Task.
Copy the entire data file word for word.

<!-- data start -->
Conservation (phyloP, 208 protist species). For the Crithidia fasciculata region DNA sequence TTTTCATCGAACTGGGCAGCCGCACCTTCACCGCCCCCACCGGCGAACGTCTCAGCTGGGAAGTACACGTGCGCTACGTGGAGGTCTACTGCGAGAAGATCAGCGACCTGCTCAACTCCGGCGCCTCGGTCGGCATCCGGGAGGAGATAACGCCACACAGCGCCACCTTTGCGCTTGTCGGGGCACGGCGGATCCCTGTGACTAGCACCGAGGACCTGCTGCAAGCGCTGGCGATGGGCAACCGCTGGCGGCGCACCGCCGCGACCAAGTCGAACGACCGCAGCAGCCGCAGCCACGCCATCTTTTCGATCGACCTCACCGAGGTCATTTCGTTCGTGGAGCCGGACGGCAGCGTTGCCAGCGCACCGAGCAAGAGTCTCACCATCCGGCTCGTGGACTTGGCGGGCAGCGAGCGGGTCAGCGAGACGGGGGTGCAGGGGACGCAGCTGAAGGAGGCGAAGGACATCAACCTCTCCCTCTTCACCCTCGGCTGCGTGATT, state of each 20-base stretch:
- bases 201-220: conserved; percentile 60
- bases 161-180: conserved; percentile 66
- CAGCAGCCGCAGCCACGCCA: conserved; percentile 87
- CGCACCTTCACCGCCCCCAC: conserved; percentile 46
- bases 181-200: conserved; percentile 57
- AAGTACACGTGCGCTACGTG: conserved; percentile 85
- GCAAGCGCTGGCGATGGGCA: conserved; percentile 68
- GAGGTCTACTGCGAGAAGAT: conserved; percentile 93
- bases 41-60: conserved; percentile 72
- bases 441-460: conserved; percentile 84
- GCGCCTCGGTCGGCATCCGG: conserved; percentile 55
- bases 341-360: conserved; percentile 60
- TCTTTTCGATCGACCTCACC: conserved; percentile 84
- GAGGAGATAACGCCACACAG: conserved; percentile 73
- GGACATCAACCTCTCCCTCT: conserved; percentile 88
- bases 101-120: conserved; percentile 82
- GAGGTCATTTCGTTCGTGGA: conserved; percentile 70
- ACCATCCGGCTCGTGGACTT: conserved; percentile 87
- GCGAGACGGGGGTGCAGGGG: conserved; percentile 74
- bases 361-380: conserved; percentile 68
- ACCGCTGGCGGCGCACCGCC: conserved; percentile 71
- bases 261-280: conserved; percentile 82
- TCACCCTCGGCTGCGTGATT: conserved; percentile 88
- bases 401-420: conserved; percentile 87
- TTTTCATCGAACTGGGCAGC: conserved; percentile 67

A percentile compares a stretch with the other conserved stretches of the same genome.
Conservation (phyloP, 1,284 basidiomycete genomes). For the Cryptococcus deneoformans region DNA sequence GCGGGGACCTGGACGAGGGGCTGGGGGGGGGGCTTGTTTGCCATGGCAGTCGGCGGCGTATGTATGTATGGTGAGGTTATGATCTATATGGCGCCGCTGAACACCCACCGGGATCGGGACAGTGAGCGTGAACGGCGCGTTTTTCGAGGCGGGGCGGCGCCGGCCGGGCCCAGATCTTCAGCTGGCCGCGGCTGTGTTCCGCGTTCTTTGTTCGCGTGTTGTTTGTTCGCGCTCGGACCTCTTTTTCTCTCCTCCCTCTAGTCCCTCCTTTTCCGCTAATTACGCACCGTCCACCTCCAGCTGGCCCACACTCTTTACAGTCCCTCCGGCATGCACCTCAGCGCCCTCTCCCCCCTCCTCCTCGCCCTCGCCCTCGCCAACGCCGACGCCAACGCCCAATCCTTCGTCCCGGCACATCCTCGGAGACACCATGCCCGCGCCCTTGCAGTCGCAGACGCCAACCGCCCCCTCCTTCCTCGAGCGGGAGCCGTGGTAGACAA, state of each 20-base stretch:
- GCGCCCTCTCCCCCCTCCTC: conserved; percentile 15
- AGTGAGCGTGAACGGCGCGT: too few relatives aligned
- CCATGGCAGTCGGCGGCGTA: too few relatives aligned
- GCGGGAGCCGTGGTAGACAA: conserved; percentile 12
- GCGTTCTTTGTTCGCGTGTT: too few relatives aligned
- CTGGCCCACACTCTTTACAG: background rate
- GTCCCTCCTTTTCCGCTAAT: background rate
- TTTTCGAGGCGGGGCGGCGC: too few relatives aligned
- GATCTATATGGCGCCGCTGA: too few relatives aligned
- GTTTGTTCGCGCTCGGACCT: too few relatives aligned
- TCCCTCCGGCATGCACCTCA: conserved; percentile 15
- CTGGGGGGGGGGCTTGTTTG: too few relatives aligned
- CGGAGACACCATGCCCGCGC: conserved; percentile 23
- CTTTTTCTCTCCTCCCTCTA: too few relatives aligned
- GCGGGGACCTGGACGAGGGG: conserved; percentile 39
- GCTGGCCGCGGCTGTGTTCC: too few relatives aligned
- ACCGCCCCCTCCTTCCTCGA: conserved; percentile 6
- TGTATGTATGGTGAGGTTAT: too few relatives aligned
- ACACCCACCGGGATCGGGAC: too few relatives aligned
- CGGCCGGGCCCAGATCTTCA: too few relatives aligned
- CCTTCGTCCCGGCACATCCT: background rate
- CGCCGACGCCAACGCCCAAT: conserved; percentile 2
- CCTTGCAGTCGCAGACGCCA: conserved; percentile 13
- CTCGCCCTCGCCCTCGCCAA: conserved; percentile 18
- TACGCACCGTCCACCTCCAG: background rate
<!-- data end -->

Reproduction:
Conservation (phyloP, 208 protist species). For the Crithidia fasciculata region DNA sequence TTTTCATCGAACTGGGCAGCCGCACCTTCACCGCCCCCACCGGCGAACGTCTCAGCTGGGAAGTACACGTGCGCTACGTGGAGGTCTACTGCGAGAAGATCAGCGACCTGCTCAACTCCGGCGCCTCGGTCGGCATCCGGGAGGAGATAACGCCACACAGCGCCACCTTTGCGCTTGTCGGGGCACGGCGGATCCCTGTGACTAGCACCGAGGACCTGCTGCAAGCGCTGGCGATGGGCAACCGCTGGCGGCGCACCGCCGCGACCAAGTCGAACGACCGCAGCAGCCGCAGCCACGCCATCTTTTCGATCGACCTCACCGAGGTCATTTCGTTCGTGGAGCCGGACGGCAGCGTTGCCAGCGCACCGAGCAAGAGTCTCACCATCCGGCTCGTGGACTTGGCGGGCAGCGAGCGGGTCAGCGAGACGGGGGTGCAGGGGACGCAGCTGAAGGAGGCGAAGGACATCAACCTCTCCCTCTTCACCCTCGGCTGCGTGATT, state of each 20-base stretch:
- bases 201-220: conserved; percentile 60
- bases 161-180: conserved; percentile 66
- CAGCAGCCGCAGCCACGCCA: conserved; percentile 87
- CGCACCTTCACCGCCCCCAC: conserved; percentile 46
- bases 181-200: conserved; percentile 57
- AAGTACACGTGCGCTACGTG: conserved; percentile 85
- GCAAGCGCTGGCGATGGGCA: conserved; percentile 68
- GAGGTCTACTGCGAGAAGAT: conserved; percentile 93
- bases 41-60: conserved; percentile 72
- bases 441-460: conserved; percentile 84
- GCGCCTCGGTCGGCATCCGG: conserved; percentile 55
- bases 341-360: conserved; percentile 60
- TCTTTTCGATCGACCTCACC: conserved; percentile 84
- GAGGAGATAACGCCACACAG: conserved; percentile 73
- GGACATCAACCTCTCCCTCT: conserved; percentile 88
- bases 101-120: conserved; percentile 82
- GAGGTCATTTCGTTCGTGGA: conserved; percentile 70
- ACCATCCGGCTCGTGGACTT: conserved; percentile 87
- GCGAGACGGGGGTGCAGGGG: conserved; percentile 74
- bases 361-380: conserved; percentile 68
- ACCGCTGGCGGCGCACCGCC: conserved; percentile 71
- bases 261-280: conserved; percentile 82
- TCACCCTCGGCTGCGTGATT: conserved; percentile 88
- bases 401-420: conserved; percentile 87
- TTTTCATCGAACTGGGCAGC: conserved; percentile 67

A percentile compares a stretch with the other conserved stretches of the same genome.
Conservation (phyloP, 1,284 basidiomycete genomes). For the Cryptococcus deneoformans region DNA sequence GCGGGGACCTGGACGAGGGGCTGGGGGGGGGGCTTGTTTGCCATGGCAGTCGGCGGCGTATGTATGTATGGTGAGGTTATGATCTATATGGCGCCGCTGAACACCCACCGGGATCGGGACAGTGAGCGTGAACGGCGCGTTTTTCGAGGCGGGGCGGCGCCGGCCGGGCCCAGATCTTCAGCTGGCCGCGGCTGTGTTCCGCGTTCTTTGTTCGCGTGTTGTTTGTTCGCGCTCGGACCTCTTTTTCTCTCCTCCCTCTAGTCCCTCCTTTTCCGCTAATTACGCACCGTCCACCTCCAGCTGGCCCACACTCTTTACAGTCCCTCCGGCATGCACCTCAGCGCCCTCTCCCCCCTCCTCCTCGCCCTCGCCCTCGCCAACGCCGACGCCAACGCCCAATCCTTCGTCCCGGCACATCCTCGGAGACACCATGCCCGCGCCCTTGCAGTCGCAGACGCCAACCGCCCCCTCCTTCCTCGAGCGGGAGCCGTGGTAGACAA, state of each 20-base stretch:
- GCGCCCTCTCCCCCCTCCTC: conserved; percentile 15
- AGTGAGCGTGAACGGCGCGT: too few relatives aligned
- CCATGGCAGTCGGCGGCGTA: too few relatives aligned
- GCGGGAGCCGTGGTAGACAA: conserved; percentile 12
- GCGTTCTTTGTTCGCGTGTT: too few relatives aligned
- CTGGCCCACACTCTTTACAG: background rate
- GTCCCTCCTTTTCCGCTAAT: background rate
- TTTTCGAGGCGGGGCGGCGC: too few relatives aligned
- GATCTATATGGCGCCGCTGA: too few relatives aligned
- GTTTGTTCGCGCTCGGACCT: too few relatives aligned
- TCCCTCCGGCATGCACCTCA: conserved; percentile 15
- CTGGGGGGGGGGCTTGTTTG: too few relatives aligned
- CGGAGACACCATGCCCGCGC: conserved; percentile 23
- CTTTTTCTCTCCTCCCTCTA: too few relatives aligned
- GCGGGGACCTGGACGAGGGG: conserved; percentile 39
- GCTGGCCGCGGCTGTGTTCC: too few relatives aligned
- ACCGCCCCCTCCTTCCTCGA: conserved; percentile 6
- TGTATGTATGGTGAGGTTAT: too few relatives aligned
- ACACCCACCGGGATCGGGAC: too few relatives aligned
- CGGCCGGGCCCAGATCTTCA: too few relatives aligned
- CCTTCGTCCCGGCACATCCT: background rate
- CGCCGACGCCAACGCCCAAT: conserved; percentile 2
- CCTTGCAGTCGCAGACGCCA: conserved; percentile 13
- CTCGCCCTCGCCCTCGCCAA: conserved; percentile 18
- TACGCACCGTCCACCTCCAG: background rate